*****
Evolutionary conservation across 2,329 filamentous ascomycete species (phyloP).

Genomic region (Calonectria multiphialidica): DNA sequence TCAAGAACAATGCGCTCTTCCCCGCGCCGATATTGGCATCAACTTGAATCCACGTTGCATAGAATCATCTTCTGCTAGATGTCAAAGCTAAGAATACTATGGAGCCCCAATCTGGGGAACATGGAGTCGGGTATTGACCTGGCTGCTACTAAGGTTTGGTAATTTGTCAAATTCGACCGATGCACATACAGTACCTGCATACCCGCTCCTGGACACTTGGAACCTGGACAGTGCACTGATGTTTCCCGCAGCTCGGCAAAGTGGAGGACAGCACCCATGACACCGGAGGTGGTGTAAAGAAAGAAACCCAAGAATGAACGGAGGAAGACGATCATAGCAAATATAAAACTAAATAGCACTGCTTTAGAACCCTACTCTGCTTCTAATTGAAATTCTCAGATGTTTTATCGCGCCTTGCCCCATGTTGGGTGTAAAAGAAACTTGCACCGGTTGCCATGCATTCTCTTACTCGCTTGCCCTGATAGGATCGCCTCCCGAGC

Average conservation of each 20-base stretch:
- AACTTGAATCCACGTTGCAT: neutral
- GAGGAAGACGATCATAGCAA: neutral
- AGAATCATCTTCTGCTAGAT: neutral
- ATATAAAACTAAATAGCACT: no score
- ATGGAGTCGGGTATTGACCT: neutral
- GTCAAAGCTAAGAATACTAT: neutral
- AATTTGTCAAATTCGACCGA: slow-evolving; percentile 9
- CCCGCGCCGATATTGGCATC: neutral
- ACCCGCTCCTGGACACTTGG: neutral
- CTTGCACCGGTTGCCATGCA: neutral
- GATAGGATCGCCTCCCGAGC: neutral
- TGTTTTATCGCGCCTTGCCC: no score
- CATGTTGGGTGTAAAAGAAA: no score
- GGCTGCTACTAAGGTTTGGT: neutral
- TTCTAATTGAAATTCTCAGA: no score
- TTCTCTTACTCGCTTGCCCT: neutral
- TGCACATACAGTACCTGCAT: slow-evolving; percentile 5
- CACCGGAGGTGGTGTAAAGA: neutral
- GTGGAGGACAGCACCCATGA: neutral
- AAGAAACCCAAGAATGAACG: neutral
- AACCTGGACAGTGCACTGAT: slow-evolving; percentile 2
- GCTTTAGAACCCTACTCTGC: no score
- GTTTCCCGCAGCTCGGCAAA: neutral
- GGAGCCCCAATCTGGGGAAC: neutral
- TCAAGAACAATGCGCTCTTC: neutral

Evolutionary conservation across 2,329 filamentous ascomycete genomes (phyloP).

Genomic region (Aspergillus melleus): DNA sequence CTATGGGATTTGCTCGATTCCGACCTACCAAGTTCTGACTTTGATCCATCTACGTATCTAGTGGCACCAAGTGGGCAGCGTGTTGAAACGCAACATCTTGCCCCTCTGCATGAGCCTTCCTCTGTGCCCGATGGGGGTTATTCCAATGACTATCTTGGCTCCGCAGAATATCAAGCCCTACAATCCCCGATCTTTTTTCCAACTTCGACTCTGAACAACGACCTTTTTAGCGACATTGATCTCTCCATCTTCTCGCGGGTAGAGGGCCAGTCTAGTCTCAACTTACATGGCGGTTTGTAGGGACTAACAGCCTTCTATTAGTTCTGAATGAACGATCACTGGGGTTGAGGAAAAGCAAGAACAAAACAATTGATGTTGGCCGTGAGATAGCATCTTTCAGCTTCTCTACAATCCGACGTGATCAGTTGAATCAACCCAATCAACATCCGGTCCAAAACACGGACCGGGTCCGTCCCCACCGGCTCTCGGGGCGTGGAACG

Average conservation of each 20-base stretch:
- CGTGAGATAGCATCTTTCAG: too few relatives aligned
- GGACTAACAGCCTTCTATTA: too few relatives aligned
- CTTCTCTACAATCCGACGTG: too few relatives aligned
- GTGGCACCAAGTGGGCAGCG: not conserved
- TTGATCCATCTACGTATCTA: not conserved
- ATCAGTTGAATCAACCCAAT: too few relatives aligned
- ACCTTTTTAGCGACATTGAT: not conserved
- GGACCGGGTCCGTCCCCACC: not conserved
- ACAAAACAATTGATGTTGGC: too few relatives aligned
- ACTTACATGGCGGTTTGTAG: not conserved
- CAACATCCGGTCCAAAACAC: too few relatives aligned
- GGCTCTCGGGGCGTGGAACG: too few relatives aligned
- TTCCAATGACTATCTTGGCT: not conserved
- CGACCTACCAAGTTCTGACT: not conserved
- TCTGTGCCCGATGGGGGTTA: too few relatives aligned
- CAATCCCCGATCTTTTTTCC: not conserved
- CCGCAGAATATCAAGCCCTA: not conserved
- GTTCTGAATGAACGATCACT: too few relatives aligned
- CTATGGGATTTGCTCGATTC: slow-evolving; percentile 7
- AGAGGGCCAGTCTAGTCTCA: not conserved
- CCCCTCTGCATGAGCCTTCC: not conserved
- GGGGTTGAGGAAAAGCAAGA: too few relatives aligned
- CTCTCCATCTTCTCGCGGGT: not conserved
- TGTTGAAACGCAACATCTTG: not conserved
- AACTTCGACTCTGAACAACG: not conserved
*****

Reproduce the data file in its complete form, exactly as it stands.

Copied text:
Evolutionary conservation across 2,329 filamentous ascomycete species (phyloP).

Genomic region (Calonectria multiphialidica): DNA sequence TCAAGAACAATGCGCTCTTCCCCGCGCCGATATTGGCATCAACTTGAATCCACGTTGCATAGAATCATCTTCTGCTAGATGTCAAAGCTAAGAATACTATGGAGCCCCAATCTGGGGAACATGGAGTCGGGTATTGACCTGGCTGCTACTAAGGTTTGGTAATTTGTCAAATTCGACCGATGCACATACAGTACCTGCATACCCGCTCCTGGACACTTGGAACCTGGACAGTGCACTGATGTTTCCCGCAGCTCGGCAAAGTGGAGGACAGCACCCATGACACCGGAGGTGGTGTAAAGAAAGAAACCCAAGAATGAACGGAGGAAGACGATCATAGCAAATATAAAACTAAATAGCACTGCTTTAGAACCCTACTCTGCTTCTAATTGAAATTCTCAGATGTTTTATCGCGCCTTGCCCCATGTTGGGTGTAAAAGAAACTTGCACCGGTTGCCATGCATTCTCTTACTCGCTTGCCCTGATAGGATCGCCTCCCGAGC

Average conservation of each 20-base stretch:
- AACTTGAATCCACGTTGCAT: neutral
- GAGGAAGACGATCATAGCAA: neutral
- AGAATCATCTTCTGCTAGAT: neutral
- ATATAAAACTAAATAGCACT: no score
- ATGGAGTCGGGTATTGACCT: neutral
- GTCAAAGCTAAGAATACTAT: neutral
- AATTTGTCAAATTCGACCGA: slow-evolving; percentile 9
- CCCGCGCCGATATTGGCATC: neutral
- ACCCGCTCCTGGACACTTGG: neutral
- CTTGCACCGGTTGCCATGCA: neutral
- GATAGGATCGCCTCCCGAGC: neutral
- TGTTTTATCGCGCCTTGCCC: no score
- CATGTTGGGTGTAAAAGAAA: no score
- GGCTGCTACTAAGGTTTGGT: neutral
- TTCTAATTGAAATTCTCAGA: no score
- TTCTCTTACTCGCTTGCCCT: neutral
- TGCACATACAGTACCTGCAT: slow-evolving; percentile 5
- CACCGGAGGTGGTGTAAAGA: neutral
- GTGGAGGACAGCACCCATGA: neutral
- AAGAAACCCAAGAATGAACG: neutral
- AACCTGGACAGTGCACTGAT: slow-evolving; percentile 2
- GCTTTAGAACCCTACTCTGC: no score
- GTTTCCCGCAGCTCGGCAAA: neutral
- GGAGCCCCAATCTGGGGAAC: neutral
- TCAAGAACAATGCGCTCTTC: neutral

Evolutionary conservation across 2,329 filamentous ascomycete genomes (phyloP).

Genomic region (Aspergillus melleus): DNA sequence CTATGGGATTTGCTCGATTCCGACCTACCAAGTTCTGACTTTGATCCATCTACGTATCTAGTGGCACCAAGTGGGCAGCGTGTTGAAACGCAACATCTTGCCCCTCTGCATGAGCCTTCCTCTGTGCCCGATGGGGGTTATTCCAATGACTATCTTGGCTCCGCAGAATATCAAGCCCTACAATCCCCGATCTTTTTTCCAACTTCGACTCTGAACAACGACCTTTTTAGCGACATTGATCTCTCCATCTTCTCGCGGGTAGAGGGCCAGTCTAGTCTCAACTTACATGGCGGTTTGTAGGGACTAACAGCCTTCTATTAGTTCTGAATGAACGATCACTGGGGTTGAGGAAAAGCAAGAACAAAACAATTGATGTTGGCCGTGAGATAGCATCTTTCAGCTTCTCTACAATCCGACGTGATCAGTTGAATCAACCCAATCAACATCCGGTCCAAAACACGGACCGGGTCCGTCCCCACCGGCTCTCGGGGCGTGGAACG

Average conservation of each 20-base stretch:
- CGTGAGATAGCATCTTTCAG: too few relatives aligned
- GGACTAACAGCCTTCTATTA: too few relatives aligned
- CTTCTCTACAATCCGACGTG: too few relatives aligned
- GTGGCACCAAGTGGGCAGCG: not conserved
- TTGATCCATCTACGTATCTA: not conserved
- ATCAGTTGAATCAACCCAAT: too few relatives aligned
- ACCTTTTTAGCGACATTGAT: not conserved
- GGACCGGGTCCGTCCCCACC: not conserved
- ACAAAACAATTGATGTTGGC: too few relatives aligned
- ACTTACATGGCGGTTTGTAG: not conserved
- CAACATCCGGTCCAAAACAC: too few relatives aligned
- GGCTCTCGGGGCGTGGAACG: too few relatives aligned
- TTCCAATGACTATCTTGGCT: not conserved
- CGACCTACCAAGTTCTGACT: not conserved
- TCTGTGCCCGATGGGGGTTA: too few relatives aligned
- CAATCCCCGATCTTTTTTCC: not conserved
- CCGCAGAATATCAAGCCCTA: not conserved
- GTTCTGAATGAACGATCACT: too few relatives aligned
- CTATGGGATTTGCTCGATTC: slow-evolving; percentile 7
- AGAGGGCCAGTCTAGTCTCA: not conserved
- CCCCTCTGCATGAGCCTTCC: not conserved
- GGGGTTGAGGAAAAGCAAGA: too few relatives aligned
- CTCTCCATCTTCTCGCGGGT: not conserved
- TGTTGAAACGCAACATCTTG: not conserved
- AACTTCGACTCTGAACAACG: not conserved